“If true, it is unfortunate that Secretary Austin has determined he will not revisit the Space Command basing decision,” Rep. Doug Lamborn (R-Colo.) said.

The state’s delegation in Congress wrote to Biden last month, saying there was evidence that “President Trump’s political considerations influenced the timing and final decision.”

“If you take the command with over 1,000 people and take them 1,000 miles away, and separate the command and the rank-and-file war fighters, the Guardians, how does that improve efficiency, faster results, or collaboration?” Lamborn said. “It doesn’t, it makes it a lot harder.”

A New Mexico delegation including DemocraticSens. Martin Heinrich and Ben Ray Lujan, and Rep. Teresa Fernandez, also sent a letter to Biden asking him to suspend the process and review the Alabama decision. They said an Air Force evaluation team collected data on Kirtland Air Force Base in Albuquerque less than a week before the Alabama announcement.

Science, Engineering Workforce

The Air Force denied politics was a factor in the decision, saying it was based on public data; community and installation questionnaires; housing market surveys; and virtual and on-site visits.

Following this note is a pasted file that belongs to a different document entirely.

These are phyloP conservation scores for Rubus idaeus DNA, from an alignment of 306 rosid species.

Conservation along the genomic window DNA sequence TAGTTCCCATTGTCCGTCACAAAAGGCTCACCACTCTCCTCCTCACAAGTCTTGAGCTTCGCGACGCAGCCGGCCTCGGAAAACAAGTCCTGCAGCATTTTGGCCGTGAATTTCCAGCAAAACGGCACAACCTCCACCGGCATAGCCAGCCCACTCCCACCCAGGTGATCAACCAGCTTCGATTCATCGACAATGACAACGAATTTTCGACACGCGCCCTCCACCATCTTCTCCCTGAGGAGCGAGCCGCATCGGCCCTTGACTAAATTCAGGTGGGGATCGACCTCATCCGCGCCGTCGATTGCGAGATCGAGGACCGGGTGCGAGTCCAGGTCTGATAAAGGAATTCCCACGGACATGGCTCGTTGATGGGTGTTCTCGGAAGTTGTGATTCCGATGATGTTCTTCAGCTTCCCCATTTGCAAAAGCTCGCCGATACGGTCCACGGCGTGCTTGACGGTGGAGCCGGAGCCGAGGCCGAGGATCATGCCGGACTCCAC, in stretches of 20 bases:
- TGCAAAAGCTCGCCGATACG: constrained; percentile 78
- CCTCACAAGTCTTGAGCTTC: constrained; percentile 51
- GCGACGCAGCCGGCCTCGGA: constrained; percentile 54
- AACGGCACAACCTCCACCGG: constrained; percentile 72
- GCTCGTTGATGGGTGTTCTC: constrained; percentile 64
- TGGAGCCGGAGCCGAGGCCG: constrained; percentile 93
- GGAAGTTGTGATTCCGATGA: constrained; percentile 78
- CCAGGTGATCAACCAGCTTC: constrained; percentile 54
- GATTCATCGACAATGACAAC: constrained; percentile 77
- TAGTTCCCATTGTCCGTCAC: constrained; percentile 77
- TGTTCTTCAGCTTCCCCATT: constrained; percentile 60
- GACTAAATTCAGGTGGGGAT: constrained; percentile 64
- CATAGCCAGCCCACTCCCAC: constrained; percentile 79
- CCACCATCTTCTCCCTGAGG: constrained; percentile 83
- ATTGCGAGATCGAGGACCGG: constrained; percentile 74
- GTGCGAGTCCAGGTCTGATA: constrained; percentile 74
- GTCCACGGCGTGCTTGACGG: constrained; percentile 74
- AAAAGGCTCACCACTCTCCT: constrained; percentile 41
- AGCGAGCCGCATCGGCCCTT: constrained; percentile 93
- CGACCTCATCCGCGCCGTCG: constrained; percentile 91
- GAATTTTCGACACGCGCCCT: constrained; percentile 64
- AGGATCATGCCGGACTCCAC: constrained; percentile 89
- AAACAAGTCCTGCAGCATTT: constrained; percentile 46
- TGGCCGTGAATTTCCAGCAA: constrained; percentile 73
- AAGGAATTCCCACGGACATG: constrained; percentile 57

“Huntsville compared favorably across more of these factors and criteria than any other community, providing a large, qualified workforce, quality schools, superior infrastructure capacity, and low initial and recurring costs,” the service said in a statement.

The Air Force initially considered six sites for the location, including Alabama. But former Air Force Secretary Barbara Barrett later decided to scrap the list and start anew, with states that included New Mexico, Nebraska, Florida and Texas.

Redstone already hosts the U.S. Army Space and Missile Defense Command.

Huntsville is “one of the most viable career destinations for individuals in the fields of science and engineering” because of its history of rocket and space development as well as a good quality of life, according to the Pentagon’s Missile Defense Agency, which has a location there. ULA, Aerojet Rocketdyne Inc., and Jeff Bezos’ Blue Origin produce rockets in Huntsville, according to Mayor Tommy Battle.

The state’s Senate seat may be in play next year as longtime incumbent Republican Richard Shelby has announced he won’t seek re-election. Shelby, who led the Senate Appropriations Committee and its defense spending panel, has watched out for his state’s defense and space industry interests.

Mike Rogers (R-Ala.), the top Republican on the House Armed Services Committee, said he personally spoke with Barrett,who “was very clear” that the Air Force picked Alabama based on objective criteria, and it wasn’t a political decision by Trump.

Huntsville is “no slacker when it comes to space; they are top-notch,” said Rogers, whose district doesn’t include Huntsville. “Other states that didn’t win are upset about that. Every time a state loses a major competition, they scream politics and that is what is happening here.”

With assistance from Roxana Tiron